In the first part of this project, we started designing a transistor amplifier so that my nephew can connect a microphone and oscilloscope to make “a map of sounds”. In this next section, we’ll revisit the design and then start building it up.
Alert readers may have noticed the problem I discovered: The simulated circuit I showed in part 1 doesn’t actually work. The reason why? An important diffeence between the kind of microphone iCircuit simulates and the kind I’m actually using.
The typical microphone elements available on Amazon, AliExpress, and so forth are electret condensor microphones: They contain a tiny JFET which must be powered by an external voltage source. Without that voltage, the microphone won’t produce any signal. The microphone in iCircuit’s simulation, on the other hand, uses the audio signal from my iPad’s microphone, so this extra voltage isn’t required.
Omit that voltage source from your circuit, and it won’t work. More specifically, you won’t get any signal going into your amplifying transistor, and you’ll get only noise coming out of it.
So what we need to do is to add a bit more circuitry: A resistor to give the microphone the correct input voltage to drive its JFET, a capacitor (we’ll talk about that in a second), and a second resistor which sets the [impedence][impedence] of the microphone (we’ll talk about that in a second too), and a connection to our circuit’s power supply. The new piece of the circuit looks like this:
You may have noticed that in several places in our circuit along the audio path, we’ve placed capacitors. Why are they there?
To understand what the capacitors are doing, it’s important to know that audio signals can be represented in their simplest form as sine waves. (In real life, most audio signals are more complex, but this works for now). If you look at the shape of a sine wave, you’ll notice that it alternates between a positive peak voltage, and a negative peak voltage. This is why we often talk about AC signals in terms like “9 volts peak-to-peak”.
But there’s a problem with our microphone producing a signal that alternates between, say, +1V and -1V. Transistors and other semiconductors require a certain minimum voltage to operate. This is typically about +0.7 volts, an amount sometimes referred to as “1 voltage drop”. So if our sine wave alternates between -1V and 1V (or “-1 to 1 volt peak-to-peak”), the transistor will only operate for the part of that signal that’s above 0.7 volts.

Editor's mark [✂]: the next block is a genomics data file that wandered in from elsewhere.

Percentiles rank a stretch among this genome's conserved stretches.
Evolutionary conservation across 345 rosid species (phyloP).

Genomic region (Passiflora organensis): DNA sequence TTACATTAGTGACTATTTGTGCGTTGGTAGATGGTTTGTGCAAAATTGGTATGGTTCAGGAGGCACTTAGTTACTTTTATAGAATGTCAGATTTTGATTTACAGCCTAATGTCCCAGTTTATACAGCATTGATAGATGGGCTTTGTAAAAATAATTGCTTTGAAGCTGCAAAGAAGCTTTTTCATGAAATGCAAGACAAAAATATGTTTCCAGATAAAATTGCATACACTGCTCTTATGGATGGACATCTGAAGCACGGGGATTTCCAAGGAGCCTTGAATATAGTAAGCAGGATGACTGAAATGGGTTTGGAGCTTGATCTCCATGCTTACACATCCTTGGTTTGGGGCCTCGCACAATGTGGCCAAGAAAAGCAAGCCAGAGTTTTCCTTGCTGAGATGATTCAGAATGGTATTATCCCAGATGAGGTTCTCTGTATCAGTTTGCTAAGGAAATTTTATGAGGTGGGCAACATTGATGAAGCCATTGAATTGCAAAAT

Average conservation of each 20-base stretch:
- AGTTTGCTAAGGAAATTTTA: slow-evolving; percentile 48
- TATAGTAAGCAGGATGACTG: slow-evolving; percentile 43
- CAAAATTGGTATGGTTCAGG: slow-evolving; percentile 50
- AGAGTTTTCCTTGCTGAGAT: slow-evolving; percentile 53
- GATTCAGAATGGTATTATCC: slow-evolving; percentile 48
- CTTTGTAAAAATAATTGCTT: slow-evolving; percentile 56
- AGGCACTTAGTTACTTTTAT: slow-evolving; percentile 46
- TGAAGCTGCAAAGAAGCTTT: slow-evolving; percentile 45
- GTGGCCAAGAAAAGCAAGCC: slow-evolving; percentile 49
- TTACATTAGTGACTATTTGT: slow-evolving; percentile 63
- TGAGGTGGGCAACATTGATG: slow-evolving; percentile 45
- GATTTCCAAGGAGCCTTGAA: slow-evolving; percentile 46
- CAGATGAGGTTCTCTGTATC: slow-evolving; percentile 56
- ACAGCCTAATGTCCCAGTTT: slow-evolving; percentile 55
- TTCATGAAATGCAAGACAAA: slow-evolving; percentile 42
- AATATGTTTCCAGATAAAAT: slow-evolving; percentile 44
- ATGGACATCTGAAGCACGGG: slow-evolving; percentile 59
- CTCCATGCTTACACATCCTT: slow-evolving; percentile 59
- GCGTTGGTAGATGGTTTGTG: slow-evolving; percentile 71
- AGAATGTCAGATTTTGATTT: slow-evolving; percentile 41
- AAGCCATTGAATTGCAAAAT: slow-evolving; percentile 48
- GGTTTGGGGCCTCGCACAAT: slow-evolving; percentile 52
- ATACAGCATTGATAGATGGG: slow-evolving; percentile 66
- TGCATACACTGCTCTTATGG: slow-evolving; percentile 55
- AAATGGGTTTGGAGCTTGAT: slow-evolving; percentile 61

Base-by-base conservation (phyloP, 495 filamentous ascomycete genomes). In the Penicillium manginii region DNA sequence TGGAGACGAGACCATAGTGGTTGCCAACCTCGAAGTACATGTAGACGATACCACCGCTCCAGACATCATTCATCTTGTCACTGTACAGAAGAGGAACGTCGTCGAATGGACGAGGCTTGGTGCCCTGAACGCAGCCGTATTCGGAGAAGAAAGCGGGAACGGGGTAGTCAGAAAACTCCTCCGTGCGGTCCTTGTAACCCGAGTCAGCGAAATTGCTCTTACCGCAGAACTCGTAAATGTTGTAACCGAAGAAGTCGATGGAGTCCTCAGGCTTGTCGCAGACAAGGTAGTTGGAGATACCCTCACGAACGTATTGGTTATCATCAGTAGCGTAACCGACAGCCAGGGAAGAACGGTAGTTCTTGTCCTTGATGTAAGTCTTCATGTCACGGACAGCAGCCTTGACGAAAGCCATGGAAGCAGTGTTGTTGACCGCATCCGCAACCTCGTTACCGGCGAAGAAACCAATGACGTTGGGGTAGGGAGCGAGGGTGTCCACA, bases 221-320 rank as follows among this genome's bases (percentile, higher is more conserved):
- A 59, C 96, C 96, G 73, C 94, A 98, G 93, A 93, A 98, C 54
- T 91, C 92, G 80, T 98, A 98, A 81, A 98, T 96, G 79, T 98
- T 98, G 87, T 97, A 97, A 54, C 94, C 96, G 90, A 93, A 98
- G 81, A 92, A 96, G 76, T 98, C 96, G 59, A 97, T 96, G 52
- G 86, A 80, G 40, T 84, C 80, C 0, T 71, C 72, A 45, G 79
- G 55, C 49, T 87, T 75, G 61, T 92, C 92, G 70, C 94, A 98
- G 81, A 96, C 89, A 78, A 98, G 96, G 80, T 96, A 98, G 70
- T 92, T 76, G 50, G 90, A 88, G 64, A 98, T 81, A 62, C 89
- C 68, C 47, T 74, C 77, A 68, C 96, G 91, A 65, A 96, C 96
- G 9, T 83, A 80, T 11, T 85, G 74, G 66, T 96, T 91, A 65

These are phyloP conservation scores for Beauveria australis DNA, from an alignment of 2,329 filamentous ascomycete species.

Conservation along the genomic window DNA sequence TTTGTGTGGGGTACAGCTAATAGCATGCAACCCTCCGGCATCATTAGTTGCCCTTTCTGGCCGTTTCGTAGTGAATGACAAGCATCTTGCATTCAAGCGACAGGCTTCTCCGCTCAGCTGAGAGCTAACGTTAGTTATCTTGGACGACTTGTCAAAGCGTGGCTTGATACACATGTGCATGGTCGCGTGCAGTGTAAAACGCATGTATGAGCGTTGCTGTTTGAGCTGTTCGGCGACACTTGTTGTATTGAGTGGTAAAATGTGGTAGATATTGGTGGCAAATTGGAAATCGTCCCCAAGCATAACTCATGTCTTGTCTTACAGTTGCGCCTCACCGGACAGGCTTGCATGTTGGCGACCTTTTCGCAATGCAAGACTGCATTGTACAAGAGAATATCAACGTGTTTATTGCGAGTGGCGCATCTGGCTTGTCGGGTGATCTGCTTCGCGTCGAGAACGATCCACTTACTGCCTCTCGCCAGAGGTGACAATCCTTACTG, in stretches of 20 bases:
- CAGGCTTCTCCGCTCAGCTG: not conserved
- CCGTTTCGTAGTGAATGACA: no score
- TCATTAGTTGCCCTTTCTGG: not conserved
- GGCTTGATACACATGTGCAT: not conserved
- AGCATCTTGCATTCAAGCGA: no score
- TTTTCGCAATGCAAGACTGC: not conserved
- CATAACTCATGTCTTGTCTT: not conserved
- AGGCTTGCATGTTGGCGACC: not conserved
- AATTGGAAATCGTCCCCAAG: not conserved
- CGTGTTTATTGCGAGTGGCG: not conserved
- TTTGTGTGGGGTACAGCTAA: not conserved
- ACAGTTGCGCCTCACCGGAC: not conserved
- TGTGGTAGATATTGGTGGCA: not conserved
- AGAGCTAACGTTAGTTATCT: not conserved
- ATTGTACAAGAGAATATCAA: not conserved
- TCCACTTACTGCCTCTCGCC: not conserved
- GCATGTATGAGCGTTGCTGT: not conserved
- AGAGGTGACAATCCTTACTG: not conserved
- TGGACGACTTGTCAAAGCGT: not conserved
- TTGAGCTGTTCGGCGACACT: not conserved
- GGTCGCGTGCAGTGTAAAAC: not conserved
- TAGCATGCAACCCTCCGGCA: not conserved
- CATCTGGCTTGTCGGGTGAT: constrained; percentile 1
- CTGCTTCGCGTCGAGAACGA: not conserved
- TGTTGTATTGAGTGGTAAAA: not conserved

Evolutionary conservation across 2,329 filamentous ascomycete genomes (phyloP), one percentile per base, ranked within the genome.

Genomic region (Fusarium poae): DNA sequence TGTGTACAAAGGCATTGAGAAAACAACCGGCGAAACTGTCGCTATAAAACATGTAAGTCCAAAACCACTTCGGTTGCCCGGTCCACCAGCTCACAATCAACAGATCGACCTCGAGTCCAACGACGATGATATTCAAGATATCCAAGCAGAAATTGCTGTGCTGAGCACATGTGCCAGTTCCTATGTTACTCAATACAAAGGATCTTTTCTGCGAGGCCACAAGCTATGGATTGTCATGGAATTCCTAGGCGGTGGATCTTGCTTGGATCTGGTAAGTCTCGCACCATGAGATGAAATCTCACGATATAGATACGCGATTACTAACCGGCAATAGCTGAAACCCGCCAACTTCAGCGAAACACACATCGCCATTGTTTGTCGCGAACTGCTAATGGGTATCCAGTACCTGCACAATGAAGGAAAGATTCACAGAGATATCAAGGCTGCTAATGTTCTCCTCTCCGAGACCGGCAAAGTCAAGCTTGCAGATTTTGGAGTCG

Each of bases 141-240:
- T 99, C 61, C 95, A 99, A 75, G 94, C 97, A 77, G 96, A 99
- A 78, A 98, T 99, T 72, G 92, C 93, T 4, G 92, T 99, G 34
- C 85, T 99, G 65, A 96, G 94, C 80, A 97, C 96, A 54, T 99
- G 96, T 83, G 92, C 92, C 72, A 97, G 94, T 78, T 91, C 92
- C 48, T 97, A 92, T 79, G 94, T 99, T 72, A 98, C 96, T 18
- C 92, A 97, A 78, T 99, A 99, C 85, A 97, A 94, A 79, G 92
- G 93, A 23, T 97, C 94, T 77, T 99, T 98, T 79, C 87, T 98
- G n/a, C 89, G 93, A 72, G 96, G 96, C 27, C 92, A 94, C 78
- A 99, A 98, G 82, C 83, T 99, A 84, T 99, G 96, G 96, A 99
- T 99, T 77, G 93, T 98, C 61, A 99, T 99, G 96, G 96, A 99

What do we do? We add some DC voltage to the signal to move the midpoint of the sine wave from 0V to some other value (maybe 4V). But we don’t want to also amplify that DC signal, only the AC signal that represents our sound. So we need a way to filter it back out leaving only the audio signal now sitting at a higher voltage.
That’s the job of the capacitor. In basic electronics we learn that a capacitor’s job is to store and then release electric charges. One of the consequences of this behavior is that a capacitor can act like a filter, removing the DC portion of a signal and allowing only the AC part to pass through. (Why it does this is a more complex topic than I’d like to explain here, but start with this link to understand the theory).
In our original circuit, we had a capacitor (C1) feeding into the base of our transistor, and another (C3) coming from the emitter of the transistor. The job of both of those capacitors is to filter out the DC portion of the input (C1) and output (C3) signals, leaving only the AC portion – the sounds we want to amplify – behind.
Briefly (and simplifying), the impedance of a component or circuit is its opposition to the flow of AC signals. A useful way to think of it is that resistance applies to DC signals; impedance applies to AC signals. This is a slight simplification, because impedance can change the phase of the AC signal and not just its magnitude, but that’s not super important at this moment.
Every part of an AC circuit has a characteristic impedance, and bad things happen if the impedances of different parts of the circuit are too mismatched. For example, a portion of the output signal can be reflected back into the circuit. This reduces the strength of the output signal (and can also change its phase and thereby the behavior of the circuit). In extreme cases, the reflected signal can even cause damage to the circuit.
In the new microphone driver part of our circuit, we’ve added a resistor to make sure the impedance of our microphone is reasonably matched to the rest of the circuit. The value of this resistor isn’t super critical, so I’ve picked 1K. Any relatively low value above 50 ohms (the input impedance of the oscilloscope) should work.
Making the needed adjustments, our revised circuit looks like this:
It’s normally a convention to number components in schematics from left to right and top to bottom, but I numbered the newly added components R5 and R6 (and adjusted the value of C1 in the original circuit) so the part numbers we discussed in part 1 wouldn’t change.
With those adjustments, we should be ready to start building out our circuit and verifying its functions with real components. I’m waiting for a few new components to arrive (better quality resistors and capacitors, with more solid leads that will actually fit in my solderless breadboard). As soon as I get them, we’ll finish out part 2 of this project with testing the circuit. Then in part 3, we’ll build out the final version of the circuit and package it for use.
Stay tuned for the next update, coming soon!